Possibility 1

The number of incremental samples is determined taking into account the size of the whole batch to be sampled.

The sample must consist of 200 (100 + √10000 = 200) incremental samples of 100 grams, resulting in a bulk sample of 20 kg.

This means that an incremental sample must be taken every 36 sec. or every 5 tonnes


Possibility 2

The number of incremental samples is determined taking into account the size of the sampled part of the whole batch. The weight of the aggregate sample has to be determined in function of the whole batch to be sampled.

The sample must consist of 132 (100 + √1000 = 132) incremental samples of 150 grams, resulting in a bulk sample of 20 kg.

This means that an incremental sample must be taken every 54 sec. or every 7.5 tonnes


II.7.2. Sampling f batches transported by ship by static sampling
In case the sampling is done in a static way the same procedure as foreseen for silo's accessible from above has to be applied (see point II.9.1) this means:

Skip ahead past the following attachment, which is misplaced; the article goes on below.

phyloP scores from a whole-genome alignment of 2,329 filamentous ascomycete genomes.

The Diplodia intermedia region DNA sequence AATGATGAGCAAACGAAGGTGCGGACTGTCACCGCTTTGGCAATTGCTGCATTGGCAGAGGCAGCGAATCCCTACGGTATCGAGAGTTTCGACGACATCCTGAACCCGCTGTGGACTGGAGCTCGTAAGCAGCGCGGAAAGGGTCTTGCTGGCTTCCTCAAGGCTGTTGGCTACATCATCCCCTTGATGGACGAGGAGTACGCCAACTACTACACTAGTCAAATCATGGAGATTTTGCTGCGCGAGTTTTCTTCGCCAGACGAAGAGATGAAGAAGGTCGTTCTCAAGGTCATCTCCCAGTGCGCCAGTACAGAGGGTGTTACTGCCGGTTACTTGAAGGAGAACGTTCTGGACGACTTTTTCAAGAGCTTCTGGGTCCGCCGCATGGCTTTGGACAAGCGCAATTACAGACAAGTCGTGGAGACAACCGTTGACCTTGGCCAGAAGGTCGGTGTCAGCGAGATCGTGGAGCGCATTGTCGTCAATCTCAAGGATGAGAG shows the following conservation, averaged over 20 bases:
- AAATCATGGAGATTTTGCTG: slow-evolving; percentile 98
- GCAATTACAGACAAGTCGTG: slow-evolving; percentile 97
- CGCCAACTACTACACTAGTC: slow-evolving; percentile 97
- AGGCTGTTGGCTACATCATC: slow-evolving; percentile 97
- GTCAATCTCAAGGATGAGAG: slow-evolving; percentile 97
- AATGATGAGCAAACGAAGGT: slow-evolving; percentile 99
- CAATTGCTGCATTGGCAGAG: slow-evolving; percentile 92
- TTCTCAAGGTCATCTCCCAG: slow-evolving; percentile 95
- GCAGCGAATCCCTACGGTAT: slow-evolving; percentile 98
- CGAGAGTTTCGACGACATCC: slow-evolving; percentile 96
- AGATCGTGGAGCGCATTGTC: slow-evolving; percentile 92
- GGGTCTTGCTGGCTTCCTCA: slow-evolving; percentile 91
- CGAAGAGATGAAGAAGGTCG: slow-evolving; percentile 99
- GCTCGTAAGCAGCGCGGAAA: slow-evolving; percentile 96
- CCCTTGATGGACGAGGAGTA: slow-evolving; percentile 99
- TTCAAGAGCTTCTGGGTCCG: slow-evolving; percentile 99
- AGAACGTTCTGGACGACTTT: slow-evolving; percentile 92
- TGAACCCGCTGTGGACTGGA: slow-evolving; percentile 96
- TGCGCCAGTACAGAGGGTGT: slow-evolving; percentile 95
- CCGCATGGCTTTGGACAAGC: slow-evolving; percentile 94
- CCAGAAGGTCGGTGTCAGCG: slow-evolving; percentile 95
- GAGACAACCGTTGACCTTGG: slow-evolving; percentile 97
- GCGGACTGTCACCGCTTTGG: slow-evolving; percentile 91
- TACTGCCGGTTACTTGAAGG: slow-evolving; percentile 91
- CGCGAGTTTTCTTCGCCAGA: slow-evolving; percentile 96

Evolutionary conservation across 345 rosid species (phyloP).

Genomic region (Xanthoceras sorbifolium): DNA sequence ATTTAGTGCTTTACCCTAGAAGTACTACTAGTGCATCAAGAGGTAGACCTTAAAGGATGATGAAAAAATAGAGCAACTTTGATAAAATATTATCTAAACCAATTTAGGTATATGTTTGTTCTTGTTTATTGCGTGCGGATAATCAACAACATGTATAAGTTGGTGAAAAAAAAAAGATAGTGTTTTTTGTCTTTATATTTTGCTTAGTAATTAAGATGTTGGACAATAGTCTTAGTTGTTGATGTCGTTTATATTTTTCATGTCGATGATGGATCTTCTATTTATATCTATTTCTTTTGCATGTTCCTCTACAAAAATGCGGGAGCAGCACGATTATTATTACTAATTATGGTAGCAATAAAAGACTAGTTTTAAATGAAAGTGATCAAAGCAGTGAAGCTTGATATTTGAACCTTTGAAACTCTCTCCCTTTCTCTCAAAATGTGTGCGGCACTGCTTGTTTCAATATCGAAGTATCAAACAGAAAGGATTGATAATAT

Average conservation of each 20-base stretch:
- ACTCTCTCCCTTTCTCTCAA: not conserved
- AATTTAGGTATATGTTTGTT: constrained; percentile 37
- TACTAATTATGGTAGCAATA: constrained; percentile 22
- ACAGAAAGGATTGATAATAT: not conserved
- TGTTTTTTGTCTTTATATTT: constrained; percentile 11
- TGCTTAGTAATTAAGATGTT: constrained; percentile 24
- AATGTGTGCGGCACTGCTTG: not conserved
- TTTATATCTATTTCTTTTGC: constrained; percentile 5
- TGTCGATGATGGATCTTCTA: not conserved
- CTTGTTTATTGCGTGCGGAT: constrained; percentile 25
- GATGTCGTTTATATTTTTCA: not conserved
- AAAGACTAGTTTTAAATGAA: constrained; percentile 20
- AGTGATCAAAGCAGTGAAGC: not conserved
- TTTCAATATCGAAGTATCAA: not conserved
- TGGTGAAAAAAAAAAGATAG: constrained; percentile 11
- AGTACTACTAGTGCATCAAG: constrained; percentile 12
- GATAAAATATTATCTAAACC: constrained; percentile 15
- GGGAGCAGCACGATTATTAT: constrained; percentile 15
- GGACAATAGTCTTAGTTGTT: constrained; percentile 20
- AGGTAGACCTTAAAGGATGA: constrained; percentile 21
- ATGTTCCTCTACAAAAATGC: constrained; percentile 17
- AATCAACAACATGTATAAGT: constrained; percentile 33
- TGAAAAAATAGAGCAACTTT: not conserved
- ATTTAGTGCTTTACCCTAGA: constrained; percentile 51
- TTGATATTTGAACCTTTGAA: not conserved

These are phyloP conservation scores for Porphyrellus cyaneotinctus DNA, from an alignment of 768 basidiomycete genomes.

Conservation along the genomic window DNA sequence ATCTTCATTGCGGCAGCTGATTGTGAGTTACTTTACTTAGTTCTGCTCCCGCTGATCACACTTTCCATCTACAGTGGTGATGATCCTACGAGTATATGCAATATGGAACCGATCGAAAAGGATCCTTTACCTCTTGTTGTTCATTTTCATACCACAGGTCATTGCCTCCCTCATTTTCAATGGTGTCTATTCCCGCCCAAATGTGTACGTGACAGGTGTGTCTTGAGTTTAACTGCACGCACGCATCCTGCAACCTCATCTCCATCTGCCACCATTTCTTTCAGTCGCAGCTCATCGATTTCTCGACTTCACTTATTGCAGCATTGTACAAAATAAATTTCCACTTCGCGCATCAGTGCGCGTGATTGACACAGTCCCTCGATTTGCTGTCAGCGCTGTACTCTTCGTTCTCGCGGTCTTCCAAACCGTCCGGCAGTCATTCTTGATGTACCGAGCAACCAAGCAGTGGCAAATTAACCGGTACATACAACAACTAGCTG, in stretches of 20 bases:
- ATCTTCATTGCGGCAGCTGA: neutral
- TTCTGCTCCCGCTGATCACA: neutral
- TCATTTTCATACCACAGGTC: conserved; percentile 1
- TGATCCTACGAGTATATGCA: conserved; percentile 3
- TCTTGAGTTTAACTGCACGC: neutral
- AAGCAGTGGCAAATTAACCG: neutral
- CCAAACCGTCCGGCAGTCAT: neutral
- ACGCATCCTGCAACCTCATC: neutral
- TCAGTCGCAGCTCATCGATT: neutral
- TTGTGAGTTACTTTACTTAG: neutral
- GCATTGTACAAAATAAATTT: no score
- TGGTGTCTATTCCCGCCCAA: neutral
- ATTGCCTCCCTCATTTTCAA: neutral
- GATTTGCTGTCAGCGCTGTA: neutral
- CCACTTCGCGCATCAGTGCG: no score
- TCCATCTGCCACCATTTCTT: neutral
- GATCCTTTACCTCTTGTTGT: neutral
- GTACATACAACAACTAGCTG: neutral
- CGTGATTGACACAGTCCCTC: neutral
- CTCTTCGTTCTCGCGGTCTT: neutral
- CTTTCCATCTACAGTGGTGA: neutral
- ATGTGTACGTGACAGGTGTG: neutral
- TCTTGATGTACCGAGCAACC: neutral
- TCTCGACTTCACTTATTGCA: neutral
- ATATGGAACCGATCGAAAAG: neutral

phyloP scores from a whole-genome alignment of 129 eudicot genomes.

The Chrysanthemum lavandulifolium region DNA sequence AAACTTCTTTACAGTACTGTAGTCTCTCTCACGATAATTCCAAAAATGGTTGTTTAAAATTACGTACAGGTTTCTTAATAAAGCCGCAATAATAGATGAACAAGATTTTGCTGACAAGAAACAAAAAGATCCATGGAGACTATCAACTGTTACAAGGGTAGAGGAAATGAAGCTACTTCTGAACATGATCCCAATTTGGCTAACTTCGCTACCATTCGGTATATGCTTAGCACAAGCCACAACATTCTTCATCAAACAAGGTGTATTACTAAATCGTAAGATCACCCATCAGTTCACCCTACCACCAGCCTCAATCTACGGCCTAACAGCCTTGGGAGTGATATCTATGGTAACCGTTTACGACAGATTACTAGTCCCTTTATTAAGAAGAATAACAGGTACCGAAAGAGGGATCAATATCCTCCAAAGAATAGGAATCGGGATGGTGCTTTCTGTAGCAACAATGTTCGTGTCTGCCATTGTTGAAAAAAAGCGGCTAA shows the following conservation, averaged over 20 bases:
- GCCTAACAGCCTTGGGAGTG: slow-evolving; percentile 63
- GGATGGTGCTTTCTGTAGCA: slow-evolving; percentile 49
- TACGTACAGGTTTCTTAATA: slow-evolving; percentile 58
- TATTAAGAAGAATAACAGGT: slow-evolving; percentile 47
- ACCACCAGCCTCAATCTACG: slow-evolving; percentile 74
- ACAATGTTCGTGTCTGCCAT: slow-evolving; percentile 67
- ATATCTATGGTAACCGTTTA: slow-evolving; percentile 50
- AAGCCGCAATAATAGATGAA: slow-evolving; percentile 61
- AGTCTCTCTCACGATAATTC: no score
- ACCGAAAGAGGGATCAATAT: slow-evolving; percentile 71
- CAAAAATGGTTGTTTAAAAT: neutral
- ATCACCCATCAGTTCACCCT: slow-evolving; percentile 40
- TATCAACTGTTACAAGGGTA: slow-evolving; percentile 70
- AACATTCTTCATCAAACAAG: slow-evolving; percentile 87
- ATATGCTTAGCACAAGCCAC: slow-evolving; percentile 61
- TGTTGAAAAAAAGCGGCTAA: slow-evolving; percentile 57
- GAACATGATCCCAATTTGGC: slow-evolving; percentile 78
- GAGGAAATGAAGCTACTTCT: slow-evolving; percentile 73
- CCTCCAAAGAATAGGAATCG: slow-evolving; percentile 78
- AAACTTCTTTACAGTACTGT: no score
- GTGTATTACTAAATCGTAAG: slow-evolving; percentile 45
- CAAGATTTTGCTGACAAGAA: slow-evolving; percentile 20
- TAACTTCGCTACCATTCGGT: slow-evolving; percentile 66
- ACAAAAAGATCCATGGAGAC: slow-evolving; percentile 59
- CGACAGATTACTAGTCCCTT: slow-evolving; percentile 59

The minimum length of the sampling probe (sampling probe) to be used for the sampling o ships in a static way is 2 meter
There has to be a representative sampling of the accessible part (from above) of the consignment/hold performed and the result of such sampling is considered to be valid for the whole batch in the ship/hold
The analytical result of this sample is decisive to determine the compliance/non compliance of the whole batch/hold
In case of non-compliance, and in case representativity of such sampling is questioned by the operator  operator has the possibility to request to the authorities on his costs an official representative sampling of the whole consignment in the ship  involving a movement of the whole lot from the ship into a storage facility.
For examples see point II.8.

.

II.8. Sampling of large batches stored in warehouses